Pilgrimage at the bandstand

Just thought I’d better update what we’ve beenup to for those who haven’t joined us but are interested in what we’re up to!  Last Sunday we began with a reading from Luke 24 of the disciples on their way to Emmaus.  They were so preoccupied by the events of that weekend that they failed to recognise the risen Christ jouneying with them and teaching them. It was suggested that we might also be so wrapped up in our own busyness and preoccupations that we might too miss what Jesus is saying and being NOW.

So thanks to Chris’s visit on the Wednesday before, we had a go at ‘slow walking’ – a deliberate slowing down to raise our awareness of our surroundings and of God’s presence.  We dispersed from the bandstand and – slowly – went our separate journeys to become aware of the now, of Jesus with us, of our own journey…  And wrapped arond our necks, a scarf, representing Christ with us as our close companion.

More of that needed – wonderful.

Then back  to take off our scarves and to wrap them around the bandstand as a symbol of our prayers for named people known to us and those far away in Haiti and ellsewhere who need Jesus’ companionship specially now.

For Pam and others in Haiti

For Pam and others in Haiti

For those not known to us...

For those not known to us...For Tony and for Kate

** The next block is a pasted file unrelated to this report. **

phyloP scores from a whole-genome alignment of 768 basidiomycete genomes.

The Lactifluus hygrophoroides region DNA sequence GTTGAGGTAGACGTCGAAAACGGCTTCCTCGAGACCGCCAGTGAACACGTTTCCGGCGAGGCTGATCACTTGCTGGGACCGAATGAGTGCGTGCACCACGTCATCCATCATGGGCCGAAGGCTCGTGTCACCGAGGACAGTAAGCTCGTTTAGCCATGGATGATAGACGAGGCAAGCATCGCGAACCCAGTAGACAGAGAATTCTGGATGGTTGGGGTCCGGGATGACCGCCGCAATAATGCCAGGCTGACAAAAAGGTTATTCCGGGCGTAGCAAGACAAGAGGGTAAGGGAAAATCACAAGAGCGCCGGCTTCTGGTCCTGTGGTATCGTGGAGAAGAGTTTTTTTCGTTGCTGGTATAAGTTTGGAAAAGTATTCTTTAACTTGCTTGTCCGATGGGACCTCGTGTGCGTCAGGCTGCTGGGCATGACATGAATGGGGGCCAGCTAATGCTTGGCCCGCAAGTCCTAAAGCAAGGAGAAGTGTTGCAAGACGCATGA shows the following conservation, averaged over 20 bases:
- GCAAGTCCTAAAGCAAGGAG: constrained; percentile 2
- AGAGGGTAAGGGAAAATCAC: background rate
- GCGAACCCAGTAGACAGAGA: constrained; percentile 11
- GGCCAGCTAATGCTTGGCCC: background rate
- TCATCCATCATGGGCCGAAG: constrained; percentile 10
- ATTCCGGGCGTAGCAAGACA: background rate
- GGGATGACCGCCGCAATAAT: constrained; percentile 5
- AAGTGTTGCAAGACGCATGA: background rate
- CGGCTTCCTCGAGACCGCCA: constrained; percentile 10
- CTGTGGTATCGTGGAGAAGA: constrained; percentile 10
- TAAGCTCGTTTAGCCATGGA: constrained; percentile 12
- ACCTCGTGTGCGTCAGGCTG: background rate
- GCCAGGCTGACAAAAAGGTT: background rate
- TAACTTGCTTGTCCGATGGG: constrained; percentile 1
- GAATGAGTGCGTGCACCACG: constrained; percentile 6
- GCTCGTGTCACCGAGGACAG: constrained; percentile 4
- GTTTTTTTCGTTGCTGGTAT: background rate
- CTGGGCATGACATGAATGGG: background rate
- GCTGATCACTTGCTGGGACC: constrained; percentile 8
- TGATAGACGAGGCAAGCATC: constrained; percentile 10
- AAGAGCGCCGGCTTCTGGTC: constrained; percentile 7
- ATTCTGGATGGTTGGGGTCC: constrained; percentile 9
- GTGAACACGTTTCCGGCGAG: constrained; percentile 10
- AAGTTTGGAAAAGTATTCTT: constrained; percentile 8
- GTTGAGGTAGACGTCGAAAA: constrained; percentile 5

We finished using Steve’s ‘Companionship’ liturgy with bread and wine, with the added challenge to be pilgrim people who attract and invite others to join the journey…

Today, Paul and Fi helped us reflect on the spiritual journey we’ve come on and to consider both what we believe and how we believe it.  We heard a clip from a Frank Schaeffer talk at Greenbelt 2 years ago sharing how he’d come to reject the idea that he knew anything, in the light of his moving away from past certainties.  Fi shared the challenging story from the new Mars Hill Pastor about the Mennanite man who lived out so passionately his belief in pacifism  and could explain his belief in his position, whilst also acknowledging ‘But I could be wrong’.  Since we all have changed the way we’ve looked at certain issues of faith as the years have gone by, how can we hold in tension that same passionate conviction that makes an impact on how we live, whilst holding that with an open hand and accepting that we might be wrong?

Challenging stuff that we mulled over further at Costa… not forgetting that we’d been set homework to live out that radical humility in our conversations and homes and workplaces by actually saying ‘But I could be wrong’!

Wonderful as ever meeting at the bandstand and glorious to meet in sunshine and relative warmth!  Posts required to update us on who scores the most Pharisee points in relation to how we get on with our homework!!